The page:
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Neuropsychopharmacology (NPP): update on relationships between online attention and citation counts

Recognizing that online attention can enhance journal visibility, Neuropsychopharmacology (NPP) leadership launched social media activities in 2017. The NPP Social Media Editor’s primary role is to engage our readership and the ACNP community by promoting journal content. In 2019, we published a report that examined relationships between online attention metrics and citations in NPP [1]. Specifically, we explored whether there are strong correlations between a paper’s Altmetrics scores, or some of the individual metrics that Altmetrics scores are designed to reflect, and its citation counts. Altmetrics scores are calculated based on a proprietary algorithm that proportionately weights online attention derived from an amalgamated variety of sources, including Twitter, news platforms, Reddit, LinkedIn, Wikipedia and Facebook. We initially examined content published in print in 2017, which was the most recent year for which all articles had at least one full year (i.e., all of 2018) to accumulate citations. Our results revealed that there were no statistically significant relationships between overall Altmetrics scores and citations. However, there were statistically significant positive correlations between Twitter mentions and citations of NPP source materials (i.e., original content for which an abstract was available). Specifically, Twitter mentions accounted for ~26% of the variance in the total number of citations of these types of articles. News mentions—another highly desirable form of visibility—were not correlated with citation counts for source materials in the data set used for our initial report [1].

Limitations of our initial report [1] included the relative newness of Altmetrics as a metric and the fact that citations had only 1 year to accumulate. Here we present a follow-up report designed to examine if relationships between online attention and citations change over time, as both the metric and the content mature. To provide these insights, we performed two types of analyses. First, we performed a re-analysis of the 2017 articles using data from 2019—reflecting the second full year after publication in print—to examine if relationships strengthened or weakened with the passage of time. Second, we performed an analysis of content published in print in 2018, using data from 2019, to determine if the 1st-year relationships discovered in our initial report [1] show stability from year to year.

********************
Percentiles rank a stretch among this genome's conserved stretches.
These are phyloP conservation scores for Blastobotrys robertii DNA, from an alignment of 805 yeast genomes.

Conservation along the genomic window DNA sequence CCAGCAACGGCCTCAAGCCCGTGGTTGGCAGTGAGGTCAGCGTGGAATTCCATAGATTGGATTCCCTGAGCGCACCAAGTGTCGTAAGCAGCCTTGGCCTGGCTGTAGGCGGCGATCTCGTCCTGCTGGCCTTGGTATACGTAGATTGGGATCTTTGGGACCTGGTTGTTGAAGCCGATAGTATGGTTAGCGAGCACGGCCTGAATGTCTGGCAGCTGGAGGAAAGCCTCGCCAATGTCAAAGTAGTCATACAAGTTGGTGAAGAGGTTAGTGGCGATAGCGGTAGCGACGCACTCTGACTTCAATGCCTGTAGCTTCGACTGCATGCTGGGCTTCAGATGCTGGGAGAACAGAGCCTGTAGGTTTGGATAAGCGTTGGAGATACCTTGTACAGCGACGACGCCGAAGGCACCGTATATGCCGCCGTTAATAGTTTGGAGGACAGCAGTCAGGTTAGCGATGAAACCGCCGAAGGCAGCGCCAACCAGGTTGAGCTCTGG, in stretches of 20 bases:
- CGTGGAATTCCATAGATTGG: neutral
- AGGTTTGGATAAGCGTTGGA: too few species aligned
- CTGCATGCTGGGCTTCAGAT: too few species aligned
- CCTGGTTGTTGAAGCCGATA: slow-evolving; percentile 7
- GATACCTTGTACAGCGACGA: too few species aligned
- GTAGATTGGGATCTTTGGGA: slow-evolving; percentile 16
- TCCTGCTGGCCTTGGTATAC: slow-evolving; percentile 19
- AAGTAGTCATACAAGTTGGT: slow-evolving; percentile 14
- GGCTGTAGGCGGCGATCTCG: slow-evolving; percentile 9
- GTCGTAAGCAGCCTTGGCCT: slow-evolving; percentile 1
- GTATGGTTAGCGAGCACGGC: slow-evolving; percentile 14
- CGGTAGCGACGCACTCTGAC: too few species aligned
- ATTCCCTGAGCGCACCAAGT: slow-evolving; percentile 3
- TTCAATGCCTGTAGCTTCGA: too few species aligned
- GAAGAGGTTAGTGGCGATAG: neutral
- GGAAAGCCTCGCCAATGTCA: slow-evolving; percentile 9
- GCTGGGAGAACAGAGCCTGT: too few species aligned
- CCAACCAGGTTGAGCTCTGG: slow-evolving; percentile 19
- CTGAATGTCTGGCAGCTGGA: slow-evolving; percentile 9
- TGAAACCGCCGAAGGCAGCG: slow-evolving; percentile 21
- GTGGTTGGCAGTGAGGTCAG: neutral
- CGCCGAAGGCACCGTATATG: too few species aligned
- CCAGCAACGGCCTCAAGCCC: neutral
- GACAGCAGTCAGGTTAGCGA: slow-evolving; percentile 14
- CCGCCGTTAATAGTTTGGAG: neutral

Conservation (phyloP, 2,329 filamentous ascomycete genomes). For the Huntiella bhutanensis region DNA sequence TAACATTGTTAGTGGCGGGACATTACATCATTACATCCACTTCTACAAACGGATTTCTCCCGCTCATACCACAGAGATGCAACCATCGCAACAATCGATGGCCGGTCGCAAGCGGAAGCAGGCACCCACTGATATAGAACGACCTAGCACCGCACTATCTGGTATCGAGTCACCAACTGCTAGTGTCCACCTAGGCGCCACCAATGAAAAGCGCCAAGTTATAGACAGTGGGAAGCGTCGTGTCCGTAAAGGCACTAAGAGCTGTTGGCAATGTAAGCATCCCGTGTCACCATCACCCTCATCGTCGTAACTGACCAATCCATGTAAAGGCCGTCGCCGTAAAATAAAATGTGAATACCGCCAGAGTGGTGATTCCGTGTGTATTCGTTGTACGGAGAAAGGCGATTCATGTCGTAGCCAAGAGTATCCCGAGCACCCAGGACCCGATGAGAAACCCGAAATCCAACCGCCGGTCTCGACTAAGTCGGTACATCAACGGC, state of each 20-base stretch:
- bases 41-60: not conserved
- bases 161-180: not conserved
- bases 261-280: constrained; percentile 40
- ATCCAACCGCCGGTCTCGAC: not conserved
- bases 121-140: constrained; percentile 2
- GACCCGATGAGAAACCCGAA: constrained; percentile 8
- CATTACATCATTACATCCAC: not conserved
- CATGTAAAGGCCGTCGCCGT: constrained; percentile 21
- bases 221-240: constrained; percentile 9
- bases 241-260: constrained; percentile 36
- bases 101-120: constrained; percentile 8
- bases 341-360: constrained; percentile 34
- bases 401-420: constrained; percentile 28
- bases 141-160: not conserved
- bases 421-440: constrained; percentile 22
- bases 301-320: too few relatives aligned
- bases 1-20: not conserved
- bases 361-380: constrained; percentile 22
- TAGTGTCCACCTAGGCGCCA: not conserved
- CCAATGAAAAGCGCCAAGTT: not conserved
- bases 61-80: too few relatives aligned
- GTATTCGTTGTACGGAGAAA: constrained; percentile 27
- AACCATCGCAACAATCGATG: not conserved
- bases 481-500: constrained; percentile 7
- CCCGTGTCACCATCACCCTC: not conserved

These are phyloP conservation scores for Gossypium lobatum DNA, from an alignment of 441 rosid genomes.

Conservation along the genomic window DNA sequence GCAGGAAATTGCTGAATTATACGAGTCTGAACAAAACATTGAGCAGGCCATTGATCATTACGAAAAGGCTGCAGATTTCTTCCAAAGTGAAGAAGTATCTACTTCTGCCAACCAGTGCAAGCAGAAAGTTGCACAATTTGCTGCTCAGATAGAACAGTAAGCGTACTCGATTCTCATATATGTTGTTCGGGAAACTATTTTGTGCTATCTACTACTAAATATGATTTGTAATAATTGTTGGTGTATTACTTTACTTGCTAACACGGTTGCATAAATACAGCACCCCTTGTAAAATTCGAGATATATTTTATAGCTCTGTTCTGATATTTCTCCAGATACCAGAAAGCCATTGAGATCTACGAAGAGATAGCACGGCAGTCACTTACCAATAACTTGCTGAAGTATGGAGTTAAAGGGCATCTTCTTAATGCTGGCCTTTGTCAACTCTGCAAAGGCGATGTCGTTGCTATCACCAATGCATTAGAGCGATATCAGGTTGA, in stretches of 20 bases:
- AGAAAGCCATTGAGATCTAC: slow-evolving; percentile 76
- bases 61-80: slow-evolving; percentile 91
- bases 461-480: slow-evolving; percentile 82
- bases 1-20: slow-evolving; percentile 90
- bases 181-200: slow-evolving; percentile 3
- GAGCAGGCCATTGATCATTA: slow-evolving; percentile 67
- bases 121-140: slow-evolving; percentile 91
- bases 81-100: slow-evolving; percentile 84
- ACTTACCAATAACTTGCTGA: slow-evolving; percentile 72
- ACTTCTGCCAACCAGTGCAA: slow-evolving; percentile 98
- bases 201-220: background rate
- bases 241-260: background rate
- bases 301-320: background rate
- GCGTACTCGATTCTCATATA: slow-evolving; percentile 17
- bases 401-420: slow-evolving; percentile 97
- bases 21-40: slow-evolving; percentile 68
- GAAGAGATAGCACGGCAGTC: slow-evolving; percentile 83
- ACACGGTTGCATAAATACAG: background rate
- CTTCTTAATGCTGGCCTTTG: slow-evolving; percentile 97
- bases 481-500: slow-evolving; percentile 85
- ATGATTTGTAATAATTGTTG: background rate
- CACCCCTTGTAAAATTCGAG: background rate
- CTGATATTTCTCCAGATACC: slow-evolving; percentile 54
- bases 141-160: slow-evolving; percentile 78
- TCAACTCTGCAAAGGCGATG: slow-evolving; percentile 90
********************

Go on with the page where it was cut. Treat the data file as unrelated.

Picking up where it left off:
Analyses were restricted to NPP content published in print in 2017 or 2018. Data were harvested on the same calendar date that was used to record data for our initial analysis [1], to ensure consistency in methodology. As before, online attention metrics were collected for the top 50% highest Altmetrics-scoring content qualifying as source materials, which we defined as original articles for which an abstract is available. Analyses were limited to the top 50% because Altmetrics scores and citation counts trended towards 0 for articles below this limit, potentially introducing skew in the data that could confound our interpretations. In addition, the Top 50% is a data set that can be readily collected for journals of any size, facilitating year-to-year tracking and/or comparisons with other journals. Individual article titles were cross-referenced to the Institute for Scientific Information (ISI) Web of Science search engine (http://www.webofknowledge.com) to determine citation counts in each year. Data were collected separately for all “front-half” materials, which we defined as content not associated with an abstract (e.g., Editorials, Perspectives, Research Highlights, Commentaries, “Hot Topics” articles). Pearson’s product-moment correlations were applied to quantify relationships between Altmetrics scores, Twitter mentions (including re-Tweets and quoted Tweets), news media mentions and citation counts. To compare the strength of the relationships between the two sets of analyses (i.e., initial [1] and current), Fisher’s rZ transformations were performed on correlation coefficients.